A team of Bilkent and Hacettepe University researchers, led by Prof. Engin Umut Akkaya of the Department of Chemistry and the National Nanotechnology Research Center (UNAM), has published an article in the journal Nature Communications on a molecular demultiplexer that functions as a “terminator” automaton. But this tiny terminator is on our side: it kills cancer cells, then autonomously switches to another mode and sends out a light signal to confirm the death of the targeted cell.
Prof. Akkaya, a leading scientist in the field of molecular logic gates, and a recipient of the Czarnik Award for Molecular Sensors and Molecular Logic Gates (MSMLG), says that the current work is a successful integration of his previous work on advancing molecular logic gates and on radically transforming the photodynamic therapy of cancer. Other members of the research team are Dr. İlke Şimşek Turan and PhD student Seylan Ayan (both of Bilkent University), and Asst. Prof. Gürcan Günaydın (Hacettepe Department of Basic Oncology).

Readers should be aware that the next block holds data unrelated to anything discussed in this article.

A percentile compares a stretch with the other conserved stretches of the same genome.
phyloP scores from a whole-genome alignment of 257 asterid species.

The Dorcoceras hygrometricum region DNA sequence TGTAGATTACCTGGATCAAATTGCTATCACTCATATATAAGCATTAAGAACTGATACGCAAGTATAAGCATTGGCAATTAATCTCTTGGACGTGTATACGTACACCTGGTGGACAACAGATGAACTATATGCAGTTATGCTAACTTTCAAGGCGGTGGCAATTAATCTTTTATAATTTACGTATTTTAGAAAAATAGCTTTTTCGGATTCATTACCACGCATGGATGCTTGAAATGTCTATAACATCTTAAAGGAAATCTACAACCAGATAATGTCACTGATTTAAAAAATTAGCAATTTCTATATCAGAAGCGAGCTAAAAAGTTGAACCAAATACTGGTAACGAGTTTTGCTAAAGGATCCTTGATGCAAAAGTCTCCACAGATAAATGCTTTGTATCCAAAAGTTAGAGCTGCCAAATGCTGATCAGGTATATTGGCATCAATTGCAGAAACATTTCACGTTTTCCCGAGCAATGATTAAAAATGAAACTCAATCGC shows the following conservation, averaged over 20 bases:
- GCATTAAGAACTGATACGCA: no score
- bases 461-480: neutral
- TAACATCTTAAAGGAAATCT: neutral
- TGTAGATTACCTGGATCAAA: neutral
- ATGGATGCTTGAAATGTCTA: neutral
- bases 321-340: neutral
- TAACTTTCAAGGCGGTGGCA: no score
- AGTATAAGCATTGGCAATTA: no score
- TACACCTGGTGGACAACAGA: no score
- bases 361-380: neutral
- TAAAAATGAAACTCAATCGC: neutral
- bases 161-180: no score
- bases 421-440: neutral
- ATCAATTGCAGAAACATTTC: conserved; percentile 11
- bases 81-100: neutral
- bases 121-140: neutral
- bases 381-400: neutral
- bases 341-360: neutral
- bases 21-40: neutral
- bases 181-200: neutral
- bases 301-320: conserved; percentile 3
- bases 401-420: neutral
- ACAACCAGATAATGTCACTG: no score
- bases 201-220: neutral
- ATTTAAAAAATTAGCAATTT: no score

Work on therapeutic robots is often considered to be in the realm of engineering, and the expectation is that they will be produced by essentially miniaturizing what we already have in the macroscopic world. However, the promise of information-processing, molecule-sized objects implies much more than that; it offers substantial hope that this field of inquiry will bring about “disruptive” changes in the treatment of disease and the continuous monitoring of health.
Such designer molecules with emergent properties fall within in the domain of science, primarily chemistry. The nano-sized automaton described in Prof. Akkaya’s article – a molecular entity that can autonomously switch between therapeutic and diagnostic modes as needed – is an example of the potential noted above. As related in the article, autonomous switching in cancer cell cultures was achieved by designing a molecular 1:2 demultiplexer with light at 488 nm as the primary input, cell membrane characteristics as the switch input, and cytotoxic singlet and light at 520 nm as the two alternative outputs.
“We are pleased by the fact that our article has been published in one of the leading multidisciplinary science journals in the world, Nature Communications. However, more important is to insist on truly original and pathbreaking research. High-grade publications are then a natural consequence,” said Prof. Akkaya when asked about his latest article.
The open-access article is available online at the Nature Communications website:
More information on related research activities may be obtained from the Akkaya (EUA) Group website: http://euaresearch.com.